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Re: Clarification - Space removal in AE takes place before brace expansi


From: Chet Ramey
Subject: Re: Clarification - Space removal in AE takes place before brace expansion
Date: Mon, 1 May 2017 15:00:58 -0400
User-agent: Mozilla/5.0 (Macintosh; Intel Mac OS X 10.12; rv:52.0) Gecko/20100101 Thunderbird/52.0.1

On 5/1/17 10:37 AM, Florian Mayer wrote:
> 
>> OK.  This starts out as one word: "{1..10}'+' +0". Brace expansion
> Ok, that's obviously a dumb mistake. And everything you wrote is right.
> 
> Just to clean up the mistake:
> $ (( {1..10}'+' 0)) # spaces before { and 0
> 
> So, as you described, what bash actually does is it takes
> $ (( {1..10}'+' 0))
> goes into arithmetic expression context and performes brace
> expansion by chosing {1..10} as the amble and "'+' 0" as postscript

Not exactly, unless what you mean by "arithmetic expression context" is
that the characters between the open and close parens are read as a single
word.

> So
> $ "{1..10}'+' 0"
> actually is seen as
> $ "{1..10}'+ 0'" # postabmle = '+<space>0'

Close. The quotes are still there. They don't get removed until quote
removal.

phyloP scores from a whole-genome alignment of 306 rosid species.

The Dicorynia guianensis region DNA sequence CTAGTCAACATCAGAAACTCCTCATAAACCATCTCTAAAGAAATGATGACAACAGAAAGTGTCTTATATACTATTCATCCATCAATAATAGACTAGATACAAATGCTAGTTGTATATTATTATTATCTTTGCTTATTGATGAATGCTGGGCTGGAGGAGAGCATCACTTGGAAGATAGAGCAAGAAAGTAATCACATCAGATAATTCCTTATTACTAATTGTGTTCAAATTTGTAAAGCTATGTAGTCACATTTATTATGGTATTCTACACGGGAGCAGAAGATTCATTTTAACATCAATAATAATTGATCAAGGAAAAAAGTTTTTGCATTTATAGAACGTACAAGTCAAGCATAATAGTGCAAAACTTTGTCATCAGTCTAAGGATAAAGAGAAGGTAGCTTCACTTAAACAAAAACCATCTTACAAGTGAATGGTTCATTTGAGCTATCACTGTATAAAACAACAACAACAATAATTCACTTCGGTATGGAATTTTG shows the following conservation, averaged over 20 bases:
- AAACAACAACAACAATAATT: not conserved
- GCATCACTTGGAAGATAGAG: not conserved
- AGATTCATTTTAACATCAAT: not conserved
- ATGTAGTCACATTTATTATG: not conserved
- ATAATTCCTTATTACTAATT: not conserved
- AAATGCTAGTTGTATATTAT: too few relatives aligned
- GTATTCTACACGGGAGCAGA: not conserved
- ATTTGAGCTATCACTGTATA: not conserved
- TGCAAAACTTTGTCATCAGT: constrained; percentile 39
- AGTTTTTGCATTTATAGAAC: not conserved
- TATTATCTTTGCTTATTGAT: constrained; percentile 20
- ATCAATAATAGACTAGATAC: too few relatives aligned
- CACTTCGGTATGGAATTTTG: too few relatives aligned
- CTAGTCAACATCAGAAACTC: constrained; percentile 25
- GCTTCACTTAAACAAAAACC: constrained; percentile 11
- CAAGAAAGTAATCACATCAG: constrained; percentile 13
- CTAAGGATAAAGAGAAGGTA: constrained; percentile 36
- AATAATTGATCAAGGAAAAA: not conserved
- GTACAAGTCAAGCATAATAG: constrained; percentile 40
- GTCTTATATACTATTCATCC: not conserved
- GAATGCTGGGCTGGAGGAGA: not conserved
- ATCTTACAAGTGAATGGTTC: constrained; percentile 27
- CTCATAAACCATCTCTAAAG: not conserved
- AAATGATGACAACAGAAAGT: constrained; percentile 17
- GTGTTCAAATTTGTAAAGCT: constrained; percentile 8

> Then, it expands that to
> '1+ 0 2+ 0 3+ 0 4+ 0 5+ 0 6+ 0 7+ 0 8+ 0 9+ 0 10+ 0'
> and evaluates it arithmetically resulting in 55.

It doesn't result in 55; it's an arithmetic syntax error. `0 2' is not a
valid arithmetic constant.

>> The whitespace discrepancy might be caused by the fact that brace
>> expansion generates multiple words, which have to be rejoined into a
>> single string.
> But doesn't this case show that bash choses the preamble and postable
> for the brace expansion wrongly?

Not at all. The contents of an arithmetic command are parsed as a single
string, and brace expansion behaves as it does with any other string.
You might want the expression to be tokenized, but that's not what you're
saying.

> 
>> word (the space between the `+ +') is preserved.
> 
> Why is it preserved?

Because it's part of the same word.

> Were I to do
> $ echo {1..10}'+' 0
> I'd get a completely other set of words: '1+ 2+ 3+ 4+ 5+ 6+ 7+ 8+ 9+ 10+ 0'

Sure. You have two words, not one.  Brace expansion happens on the first
word.  (Well, it happens visibly on the first word. It's performed on the
`0' as well, but has no effect.)

> I don't know how arithmetic expansion works, but
> why can't we just brace expand everything in between (( ))
> as if we'h read it verbatimly from the commandline?

What does this mean? I assume it means you'd like bash to tokenize the
text between the (( and )). How does that help anyone except for this
particular edge case? You still have to join the tokens into a single
string to be evaluated.

-- 
``The lyf so short, the craft so long to lerne.'' - Chaucer
                 ``Ars longa, vita brevis'' - Hippocrates
Chet Ramey, UTech, CWRU    address@hidden    http://cnswww.cns.cwru.edu/~chet/



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